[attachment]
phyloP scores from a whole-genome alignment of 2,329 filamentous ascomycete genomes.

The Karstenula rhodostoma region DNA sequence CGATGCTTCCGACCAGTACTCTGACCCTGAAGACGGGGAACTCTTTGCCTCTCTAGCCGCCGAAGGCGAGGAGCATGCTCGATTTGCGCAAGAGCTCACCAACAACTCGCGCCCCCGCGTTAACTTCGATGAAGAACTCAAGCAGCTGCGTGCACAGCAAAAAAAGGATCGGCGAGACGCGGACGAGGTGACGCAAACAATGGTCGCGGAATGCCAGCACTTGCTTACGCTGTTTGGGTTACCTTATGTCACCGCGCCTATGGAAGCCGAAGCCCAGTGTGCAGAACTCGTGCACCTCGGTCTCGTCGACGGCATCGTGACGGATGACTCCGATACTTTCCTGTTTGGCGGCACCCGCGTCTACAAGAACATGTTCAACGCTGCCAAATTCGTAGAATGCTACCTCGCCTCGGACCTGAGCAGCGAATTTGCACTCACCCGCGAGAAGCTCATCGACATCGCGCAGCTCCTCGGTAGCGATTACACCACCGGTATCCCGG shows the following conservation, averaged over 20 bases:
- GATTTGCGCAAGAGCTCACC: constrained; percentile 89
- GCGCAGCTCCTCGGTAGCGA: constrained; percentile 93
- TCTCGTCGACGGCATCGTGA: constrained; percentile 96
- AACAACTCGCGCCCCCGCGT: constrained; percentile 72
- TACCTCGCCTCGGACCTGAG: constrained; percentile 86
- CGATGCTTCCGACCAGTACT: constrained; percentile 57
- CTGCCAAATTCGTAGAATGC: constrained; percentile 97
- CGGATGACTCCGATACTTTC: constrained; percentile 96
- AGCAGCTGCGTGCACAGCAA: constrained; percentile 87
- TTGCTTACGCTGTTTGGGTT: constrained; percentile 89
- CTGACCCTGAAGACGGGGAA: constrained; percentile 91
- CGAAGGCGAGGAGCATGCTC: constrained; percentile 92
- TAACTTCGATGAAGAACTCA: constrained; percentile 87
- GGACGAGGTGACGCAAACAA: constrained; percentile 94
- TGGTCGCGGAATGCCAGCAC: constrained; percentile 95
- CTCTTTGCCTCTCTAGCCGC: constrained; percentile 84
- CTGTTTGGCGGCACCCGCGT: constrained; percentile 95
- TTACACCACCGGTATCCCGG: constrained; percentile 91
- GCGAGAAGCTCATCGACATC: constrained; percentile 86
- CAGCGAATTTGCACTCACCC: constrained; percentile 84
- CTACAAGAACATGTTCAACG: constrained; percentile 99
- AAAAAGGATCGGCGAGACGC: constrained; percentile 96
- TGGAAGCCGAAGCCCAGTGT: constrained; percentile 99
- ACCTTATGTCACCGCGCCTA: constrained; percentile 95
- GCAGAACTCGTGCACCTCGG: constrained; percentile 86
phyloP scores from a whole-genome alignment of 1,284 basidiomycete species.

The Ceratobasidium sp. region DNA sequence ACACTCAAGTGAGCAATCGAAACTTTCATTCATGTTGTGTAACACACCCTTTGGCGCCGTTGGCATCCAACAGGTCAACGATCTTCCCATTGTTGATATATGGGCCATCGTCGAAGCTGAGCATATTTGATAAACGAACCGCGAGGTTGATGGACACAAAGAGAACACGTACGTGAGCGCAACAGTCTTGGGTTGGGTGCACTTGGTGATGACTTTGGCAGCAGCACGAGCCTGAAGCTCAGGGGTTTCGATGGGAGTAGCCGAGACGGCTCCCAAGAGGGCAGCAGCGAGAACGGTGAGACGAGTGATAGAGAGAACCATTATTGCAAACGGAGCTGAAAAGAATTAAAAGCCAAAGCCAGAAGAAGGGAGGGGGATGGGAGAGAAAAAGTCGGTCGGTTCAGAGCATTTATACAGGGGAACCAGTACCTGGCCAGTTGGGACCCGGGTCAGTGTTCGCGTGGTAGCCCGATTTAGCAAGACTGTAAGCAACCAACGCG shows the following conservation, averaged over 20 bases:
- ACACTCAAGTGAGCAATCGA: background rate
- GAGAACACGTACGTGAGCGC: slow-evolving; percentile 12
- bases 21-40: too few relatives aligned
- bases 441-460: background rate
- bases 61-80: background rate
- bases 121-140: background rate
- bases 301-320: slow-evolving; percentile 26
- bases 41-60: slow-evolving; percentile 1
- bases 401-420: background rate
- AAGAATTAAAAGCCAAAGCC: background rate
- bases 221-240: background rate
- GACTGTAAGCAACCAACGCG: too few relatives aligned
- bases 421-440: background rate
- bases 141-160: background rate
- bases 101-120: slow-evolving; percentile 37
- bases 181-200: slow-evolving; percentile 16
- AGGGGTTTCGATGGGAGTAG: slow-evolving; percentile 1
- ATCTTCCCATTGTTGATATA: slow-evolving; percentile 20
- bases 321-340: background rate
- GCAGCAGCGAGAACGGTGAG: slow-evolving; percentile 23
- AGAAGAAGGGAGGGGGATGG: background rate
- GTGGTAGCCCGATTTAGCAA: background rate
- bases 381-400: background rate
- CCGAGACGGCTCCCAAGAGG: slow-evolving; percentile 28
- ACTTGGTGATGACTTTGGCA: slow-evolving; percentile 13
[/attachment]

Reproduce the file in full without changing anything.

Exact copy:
phyloP scores from a whole-genome alignment of 2,329 filamentous ascomycete genomes.

The Karstenula rhodostoma region DNA sequence CGATGCTTCCGACCAGTACTCTGACCCTGAAGACGGGGAACTCTTTGCCTCTCTAGCCGCCGAAGGCGAGGAGCATGCTCGATTTGCGCAAGAGCTCACCAACAACTCGCGCCCCCGCGTTAACTTCGATGAAGAACTCAAGCAGCTGCGTGCACAGCAAAAAAAGGATCGGCGAGACGCGGACGAGGTGACGCAAACAATGGTCGCGGAATGCCAGCACTTGCTTACGCTGTTTGGGTTACCTTATGTCACCGCGCCTATGGAAGCCGAAGCCCAGTGTGCAGAACTCGTGCACCTCGGTCTCGTCGACGGCATCGTGACGGATGACTCCGATACTTTCCTGTTTGGCGGCACCCGCGTCTACAAGAACATGTTCAACGCTGCCAAATTCGTAGAATGCTACCTCGCCTCGGACCTGAGCAGCGAATTTGCACTCACCCGCGAGAAGCTCATCGACATCGCGCAGCTCCTCGGTAGCGATTACACCACCGGTATCCCGG shows the following conservation, averaged over 20 bases:
- GATTTGCGCAAGAGCTCACC: constrained; percentile 89
- GCGCAGCTCCTCGGTAGCGA: constrained; percentile 93
- TCTCGTCGACGGCATCGTGA: constrained; percentile 96
- AACAACTCGCGCCCCCGCGT: constrained; percentile 72
- TACCTCGCCTCGGACCTGAG: constrained; percentile 86
- CGATGCTTCCGACCAGTACT: constrained; percentile 57
- CTGCCAAATTCGTAGAATGC: constrained; percentile 97
- CGGATGACTCCGATACTTTC: constrained; percentile 96
- AGCAGCTGCGTGCACAGCAA: constrained; percentile 87
- TTGCTTACGCTGTTTGGGTT: constrained; percentile 89
- CTGACCCTGAAGACGGGGAA: constrained; percentile 91
- CGAAGGCGAGGAGCATGCTC: constrained; percentile 92
- TAACTTCGATGAAGAACTCA: constrained; percentile 87
- GGACGAGGTGACGCAAACAA: constrained; percentile 94
- TGGTCGCGGAATGCCAGCAC: constrained; percentile 95
- CTCTTTGCCTCTCTAGCCGC: constrained; percentile 84
- CTGTTTGGCGGCACCCGCGT: constrained; percentile 95
- TTACACCACCGGTATCCCGG: constrained; percentile 91
- GCGAGAAGCTCATCGACATC: constrained; percentile 86
- CAGCGAATTTGCACTCACCC: constrained; percentile 84
- CTACAAGAACATGTTCAACG: constrained; percentile 99
- AAAAAGGATCGGCGAGACGC: constrained; percentile 96
- TGGAAGCCGAAGCCCAGTGT: constrained; percentile 99
- ACCTTATGTCACCGCGCCTA: constrained; percentile 95
- GCAGAACTCGTGCACCTCGG: constrained; percentile 86
phyloP scores from a whole-genome alignment of 1,284 basidiomycete species.

The Ceratobasidium sp. region DNA sequence ACACTCAAGTGAGCAATCGAAACTTTCATTCATGTTGTGTAACACACCCTTTGGCGCCGTTGGCATCCAACAGGTCAACGATCTTCCCATTGTTGATATATGGGCCATCGTCGAAGCTGAGCATATTTGATAAACGAACCGCGAGGTTGATGGACACAAAGAGAACACGTACGTGAGCGCAACAGTCTTGGGTTGGGTGCACTTGGTGATGACTTTGGCAGCAGCACGAGCCTGAAGCTCAGGGGTTTCGATGGGAGTAGCCGAGACGGCTCCCAAGAGGGCAGCAGCGAGAACGGTGAGACGAGTGATAGAGAGAACCATTATTGCAAACGGAGCTGAAAAGAATTAAAAGCCAAAGCCAGAAGAAGGGAGGGGGATGGGAGAGAAAAAGTCGGTCGGTTCAGAGCATTTATACAGGGGAACCAGTACCTGGCCAGTTGGGACCCGGGTCAGTGTTCGCGTGGTAGCCCGATTTAGCAAGACTGTAAGCAACCAACGCG shows the following conservation, averaged over 20 bases:
- ACACTCAAGTGAGCAATCGA: background rate
- GAGAACACGTACGTGAGCGC: slow-evolving; percentile 12
- bases 21-40: too few relatives aligned
- bases 441-460: background rate
- bases 61-80: background rate
- bases 121-140: background rate
- bases 301-320: slow-evolving; percentile 26
- bases 41-60: slow-evolving; percentile 1
- bases 401-420: background rate
- AAGAATTAAAAGCCAAAGCC: background rate
- bases 221-240: background rate
- GACTGTAAGCAACCAACGCG: too few relatives aligned
- bases 421-440: background rate
- bases 141-160: background rate
- bases 101-120: slow-evolving; percentile 37
- bases 181-200: slow-evolving; percentile 16
- AGGGGTTTCGATGGGAGTAG: slow-evolving; percentile 1
- ATCTTCCCATTGTTGATATA: slow-evolving; percentile 20
- bases 321-340: background rate
- GCAGCAGCGAGAACGGTGAG: slow-evolving; percentile 23
- AGAAGAAGGGAGGGGGATGG: background rate
- GTGGTAGCCCGATTTAGCAA: background rate
- bases 381-400: background rate
- CCGAGACGGCTCCCAAGAGG: slow-evolving; percentile 28
- ACTTGGTGATGACTTTGGCA: slow-evolving; percentile 13